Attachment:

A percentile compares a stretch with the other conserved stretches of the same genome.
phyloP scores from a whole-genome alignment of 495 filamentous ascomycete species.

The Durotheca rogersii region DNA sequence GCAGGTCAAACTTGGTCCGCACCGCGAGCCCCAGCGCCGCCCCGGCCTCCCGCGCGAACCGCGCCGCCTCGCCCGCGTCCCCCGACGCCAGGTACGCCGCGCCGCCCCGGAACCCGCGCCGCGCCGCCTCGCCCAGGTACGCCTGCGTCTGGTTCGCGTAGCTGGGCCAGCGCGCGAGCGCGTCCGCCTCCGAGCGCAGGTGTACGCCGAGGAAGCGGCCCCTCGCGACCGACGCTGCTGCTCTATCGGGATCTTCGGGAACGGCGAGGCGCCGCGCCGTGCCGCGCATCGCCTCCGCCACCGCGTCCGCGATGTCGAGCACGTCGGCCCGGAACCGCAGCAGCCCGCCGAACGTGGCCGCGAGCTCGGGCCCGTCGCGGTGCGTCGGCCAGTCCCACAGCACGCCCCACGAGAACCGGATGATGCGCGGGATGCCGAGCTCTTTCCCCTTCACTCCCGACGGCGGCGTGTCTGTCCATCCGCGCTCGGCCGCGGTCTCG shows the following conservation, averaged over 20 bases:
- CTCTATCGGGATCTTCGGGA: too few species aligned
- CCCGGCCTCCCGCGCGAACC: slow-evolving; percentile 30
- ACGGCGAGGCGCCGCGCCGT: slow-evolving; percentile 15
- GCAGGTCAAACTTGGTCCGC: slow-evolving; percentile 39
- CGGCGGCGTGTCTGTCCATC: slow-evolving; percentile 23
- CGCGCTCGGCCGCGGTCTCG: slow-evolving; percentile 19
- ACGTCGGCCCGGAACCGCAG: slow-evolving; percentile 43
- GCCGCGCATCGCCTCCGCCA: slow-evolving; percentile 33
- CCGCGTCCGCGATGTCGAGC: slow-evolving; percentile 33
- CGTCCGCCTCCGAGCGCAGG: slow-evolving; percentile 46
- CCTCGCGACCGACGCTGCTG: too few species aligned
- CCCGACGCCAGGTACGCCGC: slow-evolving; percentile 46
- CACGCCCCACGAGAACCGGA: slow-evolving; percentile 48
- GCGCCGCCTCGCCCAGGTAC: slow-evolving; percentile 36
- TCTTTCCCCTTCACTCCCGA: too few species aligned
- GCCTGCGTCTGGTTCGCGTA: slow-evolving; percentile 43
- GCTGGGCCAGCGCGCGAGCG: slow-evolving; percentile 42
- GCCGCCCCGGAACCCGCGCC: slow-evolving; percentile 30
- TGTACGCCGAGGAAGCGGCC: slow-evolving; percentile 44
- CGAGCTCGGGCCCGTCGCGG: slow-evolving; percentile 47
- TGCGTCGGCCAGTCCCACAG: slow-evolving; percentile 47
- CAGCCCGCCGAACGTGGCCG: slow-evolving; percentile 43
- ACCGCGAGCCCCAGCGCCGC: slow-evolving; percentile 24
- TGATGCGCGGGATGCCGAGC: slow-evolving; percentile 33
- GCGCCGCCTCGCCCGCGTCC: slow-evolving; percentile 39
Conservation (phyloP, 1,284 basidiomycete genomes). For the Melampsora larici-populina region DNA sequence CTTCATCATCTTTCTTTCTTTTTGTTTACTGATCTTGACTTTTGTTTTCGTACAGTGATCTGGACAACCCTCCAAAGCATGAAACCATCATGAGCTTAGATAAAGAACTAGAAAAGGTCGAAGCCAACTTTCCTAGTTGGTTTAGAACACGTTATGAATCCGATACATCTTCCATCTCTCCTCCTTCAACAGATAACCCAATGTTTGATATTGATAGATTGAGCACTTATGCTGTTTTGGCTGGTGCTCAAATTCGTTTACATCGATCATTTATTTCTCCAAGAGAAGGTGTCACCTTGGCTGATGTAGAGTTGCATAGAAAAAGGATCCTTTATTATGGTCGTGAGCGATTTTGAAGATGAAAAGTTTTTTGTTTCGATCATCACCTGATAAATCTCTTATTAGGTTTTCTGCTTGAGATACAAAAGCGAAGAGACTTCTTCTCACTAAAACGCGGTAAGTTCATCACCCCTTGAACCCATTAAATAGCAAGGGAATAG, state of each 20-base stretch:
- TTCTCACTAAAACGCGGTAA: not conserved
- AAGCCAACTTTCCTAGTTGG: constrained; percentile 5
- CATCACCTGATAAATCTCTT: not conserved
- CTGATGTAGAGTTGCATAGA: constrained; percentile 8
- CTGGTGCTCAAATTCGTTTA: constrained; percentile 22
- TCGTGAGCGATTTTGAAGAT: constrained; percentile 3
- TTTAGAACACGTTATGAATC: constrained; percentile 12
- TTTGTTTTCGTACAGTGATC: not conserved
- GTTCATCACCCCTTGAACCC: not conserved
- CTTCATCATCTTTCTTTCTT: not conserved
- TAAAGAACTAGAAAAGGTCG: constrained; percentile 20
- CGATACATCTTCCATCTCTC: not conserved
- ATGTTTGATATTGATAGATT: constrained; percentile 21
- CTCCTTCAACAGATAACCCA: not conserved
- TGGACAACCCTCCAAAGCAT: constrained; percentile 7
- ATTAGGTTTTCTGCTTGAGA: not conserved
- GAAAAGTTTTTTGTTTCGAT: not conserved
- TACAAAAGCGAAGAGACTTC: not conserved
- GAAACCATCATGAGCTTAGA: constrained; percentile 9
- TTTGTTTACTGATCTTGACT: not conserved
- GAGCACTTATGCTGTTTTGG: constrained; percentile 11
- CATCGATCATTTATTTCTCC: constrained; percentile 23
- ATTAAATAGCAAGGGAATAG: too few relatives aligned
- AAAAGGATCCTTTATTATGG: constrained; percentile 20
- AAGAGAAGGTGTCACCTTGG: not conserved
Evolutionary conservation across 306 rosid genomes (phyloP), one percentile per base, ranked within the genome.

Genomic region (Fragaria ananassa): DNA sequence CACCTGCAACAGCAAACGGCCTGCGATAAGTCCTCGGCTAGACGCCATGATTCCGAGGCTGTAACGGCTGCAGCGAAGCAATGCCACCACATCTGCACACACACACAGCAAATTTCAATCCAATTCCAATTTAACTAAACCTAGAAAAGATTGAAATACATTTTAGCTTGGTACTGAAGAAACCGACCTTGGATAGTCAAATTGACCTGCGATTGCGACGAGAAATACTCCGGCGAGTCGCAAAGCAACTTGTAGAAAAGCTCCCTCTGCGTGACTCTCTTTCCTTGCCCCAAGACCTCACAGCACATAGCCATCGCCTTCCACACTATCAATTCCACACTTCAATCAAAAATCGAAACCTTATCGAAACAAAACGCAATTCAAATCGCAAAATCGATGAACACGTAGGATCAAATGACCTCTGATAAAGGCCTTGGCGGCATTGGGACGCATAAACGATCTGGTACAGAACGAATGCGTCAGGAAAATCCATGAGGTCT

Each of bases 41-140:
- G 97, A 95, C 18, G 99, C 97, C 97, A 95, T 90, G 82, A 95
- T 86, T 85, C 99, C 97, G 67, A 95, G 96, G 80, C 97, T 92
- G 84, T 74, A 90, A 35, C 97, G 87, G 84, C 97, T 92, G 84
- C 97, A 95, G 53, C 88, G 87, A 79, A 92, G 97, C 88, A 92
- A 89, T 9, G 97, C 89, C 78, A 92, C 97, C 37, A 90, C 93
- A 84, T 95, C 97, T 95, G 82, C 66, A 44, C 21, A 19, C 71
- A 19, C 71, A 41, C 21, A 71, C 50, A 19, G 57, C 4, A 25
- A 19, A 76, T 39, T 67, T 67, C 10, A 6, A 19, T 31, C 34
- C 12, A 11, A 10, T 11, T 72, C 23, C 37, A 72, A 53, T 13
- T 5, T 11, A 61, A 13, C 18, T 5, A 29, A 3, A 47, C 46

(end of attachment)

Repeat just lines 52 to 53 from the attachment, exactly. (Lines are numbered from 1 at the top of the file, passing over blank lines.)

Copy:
- ATTAAATAGCAAGGGAATAG: too few relatives aligned
- AAAAGGATCCTTTATTATGG: constrained; percentile 20